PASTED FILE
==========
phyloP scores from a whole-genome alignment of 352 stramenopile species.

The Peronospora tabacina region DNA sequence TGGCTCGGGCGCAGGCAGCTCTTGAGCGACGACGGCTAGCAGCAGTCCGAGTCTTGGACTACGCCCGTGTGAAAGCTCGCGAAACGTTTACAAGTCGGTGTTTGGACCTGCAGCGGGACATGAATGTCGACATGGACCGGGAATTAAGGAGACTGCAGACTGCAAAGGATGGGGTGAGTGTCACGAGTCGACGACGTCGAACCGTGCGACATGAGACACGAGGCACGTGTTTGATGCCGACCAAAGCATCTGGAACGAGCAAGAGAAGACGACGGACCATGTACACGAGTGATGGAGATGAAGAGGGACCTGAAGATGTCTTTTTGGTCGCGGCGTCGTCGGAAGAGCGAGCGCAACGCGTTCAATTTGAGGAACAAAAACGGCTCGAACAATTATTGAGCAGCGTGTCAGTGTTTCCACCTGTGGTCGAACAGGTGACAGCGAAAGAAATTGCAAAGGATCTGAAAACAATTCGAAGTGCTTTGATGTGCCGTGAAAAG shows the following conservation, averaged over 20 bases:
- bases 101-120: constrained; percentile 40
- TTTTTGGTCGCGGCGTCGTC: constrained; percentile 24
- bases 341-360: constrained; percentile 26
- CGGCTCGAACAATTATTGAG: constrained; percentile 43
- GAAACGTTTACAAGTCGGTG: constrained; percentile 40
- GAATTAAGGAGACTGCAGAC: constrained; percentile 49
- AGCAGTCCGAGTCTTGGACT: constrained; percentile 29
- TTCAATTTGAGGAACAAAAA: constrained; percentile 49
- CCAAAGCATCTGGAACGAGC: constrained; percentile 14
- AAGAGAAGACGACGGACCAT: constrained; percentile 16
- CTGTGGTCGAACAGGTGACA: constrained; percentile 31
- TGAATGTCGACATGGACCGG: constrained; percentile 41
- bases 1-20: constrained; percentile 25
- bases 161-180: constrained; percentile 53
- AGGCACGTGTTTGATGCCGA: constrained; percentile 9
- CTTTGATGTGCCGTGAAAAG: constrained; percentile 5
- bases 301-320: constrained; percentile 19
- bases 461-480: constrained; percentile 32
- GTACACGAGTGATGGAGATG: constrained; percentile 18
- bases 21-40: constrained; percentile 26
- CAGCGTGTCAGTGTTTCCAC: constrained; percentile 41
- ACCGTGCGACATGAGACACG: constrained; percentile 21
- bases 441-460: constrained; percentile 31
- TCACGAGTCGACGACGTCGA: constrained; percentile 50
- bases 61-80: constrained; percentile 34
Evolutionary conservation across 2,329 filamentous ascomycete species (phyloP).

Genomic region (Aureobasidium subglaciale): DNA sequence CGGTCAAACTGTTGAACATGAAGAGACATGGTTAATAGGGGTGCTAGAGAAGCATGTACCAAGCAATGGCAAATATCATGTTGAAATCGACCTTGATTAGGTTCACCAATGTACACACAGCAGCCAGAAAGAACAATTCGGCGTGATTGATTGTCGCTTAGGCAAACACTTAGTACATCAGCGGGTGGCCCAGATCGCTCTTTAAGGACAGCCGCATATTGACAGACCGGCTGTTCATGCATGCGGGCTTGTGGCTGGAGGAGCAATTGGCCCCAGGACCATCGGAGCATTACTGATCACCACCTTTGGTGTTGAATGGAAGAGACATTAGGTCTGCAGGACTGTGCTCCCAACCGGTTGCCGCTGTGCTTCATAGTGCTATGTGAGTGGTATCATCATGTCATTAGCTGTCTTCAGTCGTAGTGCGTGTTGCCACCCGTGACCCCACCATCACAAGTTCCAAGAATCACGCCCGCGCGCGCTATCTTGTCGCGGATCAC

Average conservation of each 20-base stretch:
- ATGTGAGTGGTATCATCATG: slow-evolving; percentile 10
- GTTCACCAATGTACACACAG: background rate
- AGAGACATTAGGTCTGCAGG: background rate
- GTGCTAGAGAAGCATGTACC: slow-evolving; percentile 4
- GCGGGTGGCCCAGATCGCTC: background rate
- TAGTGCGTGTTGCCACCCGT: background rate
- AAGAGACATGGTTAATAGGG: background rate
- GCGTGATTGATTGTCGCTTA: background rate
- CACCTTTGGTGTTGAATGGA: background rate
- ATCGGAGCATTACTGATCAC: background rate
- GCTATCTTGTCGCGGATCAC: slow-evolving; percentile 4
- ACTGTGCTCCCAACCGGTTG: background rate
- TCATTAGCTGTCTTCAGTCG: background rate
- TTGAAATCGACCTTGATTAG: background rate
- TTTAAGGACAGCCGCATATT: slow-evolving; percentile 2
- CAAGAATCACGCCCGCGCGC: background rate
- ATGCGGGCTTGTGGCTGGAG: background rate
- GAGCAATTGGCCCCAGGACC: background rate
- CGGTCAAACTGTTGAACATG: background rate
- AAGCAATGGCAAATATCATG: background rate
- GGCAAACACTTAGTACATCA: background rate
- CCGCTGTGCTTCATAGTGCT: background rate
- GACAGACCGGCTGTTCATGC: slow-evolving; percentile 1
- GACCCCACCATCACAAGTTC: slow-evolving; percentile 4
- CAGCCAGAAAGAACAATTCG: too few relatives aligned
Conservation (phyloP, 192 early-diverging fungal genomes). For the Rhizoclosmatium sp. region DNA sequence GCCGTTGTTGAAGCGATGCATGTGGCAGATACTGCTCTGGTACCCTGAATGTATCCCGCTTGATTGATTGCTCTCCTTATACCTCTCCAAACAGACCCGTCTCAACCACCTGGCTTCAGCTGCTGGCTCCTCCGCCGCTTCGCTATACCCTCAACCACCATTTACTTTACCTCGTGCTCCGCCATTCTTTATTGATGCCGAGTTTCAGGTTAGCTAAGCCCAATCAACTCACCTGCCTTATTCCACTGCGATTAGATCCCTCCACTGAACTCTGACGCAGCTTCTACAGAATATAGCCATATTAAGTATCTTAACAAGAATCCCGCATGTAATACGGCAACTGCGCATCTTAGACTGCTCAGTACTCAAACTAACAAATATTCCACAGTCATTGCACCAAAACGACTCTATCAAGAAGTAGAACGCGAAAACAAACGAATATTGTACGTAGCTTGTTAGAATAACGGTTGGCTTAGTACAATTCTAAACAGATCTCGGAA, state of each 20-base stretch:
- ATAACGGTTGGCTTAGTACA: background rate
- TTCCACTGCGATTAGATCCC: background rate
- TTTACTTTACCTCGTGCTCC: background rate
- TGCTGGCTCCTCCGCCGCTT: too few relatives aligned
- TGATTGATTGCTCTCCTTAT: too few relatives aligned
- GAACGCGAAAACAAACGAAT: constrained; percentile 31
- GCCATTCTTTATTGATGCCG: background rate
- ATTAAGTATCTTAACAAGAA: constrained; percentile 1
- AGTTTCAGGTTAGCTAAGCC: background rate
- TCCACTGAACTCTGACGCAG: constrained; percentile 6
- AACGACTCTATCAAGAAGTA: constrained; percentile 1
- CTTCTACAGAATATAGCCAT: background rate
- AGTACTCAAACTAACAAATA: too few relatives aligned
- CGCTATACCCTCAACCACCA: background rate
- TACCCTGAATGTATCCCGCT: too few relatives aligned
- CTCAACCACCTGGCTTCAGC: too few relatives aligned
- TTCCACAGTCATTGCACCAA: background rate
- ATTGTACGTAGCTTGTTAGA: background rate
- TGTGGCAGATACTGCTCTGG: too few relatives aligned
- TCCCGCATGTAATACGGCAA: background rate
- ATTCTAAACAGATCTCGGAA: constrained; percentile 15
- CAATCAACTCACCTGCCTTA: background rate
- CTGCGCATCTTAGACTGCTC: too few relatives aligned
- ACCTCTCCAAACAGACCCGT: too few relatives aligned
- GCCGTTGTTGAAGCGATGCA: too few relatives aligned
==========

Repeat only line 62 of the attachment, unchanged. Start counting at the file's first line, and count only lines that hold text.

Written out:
- GAACGCGAAAACAAACGAAT: constrained; percentile 31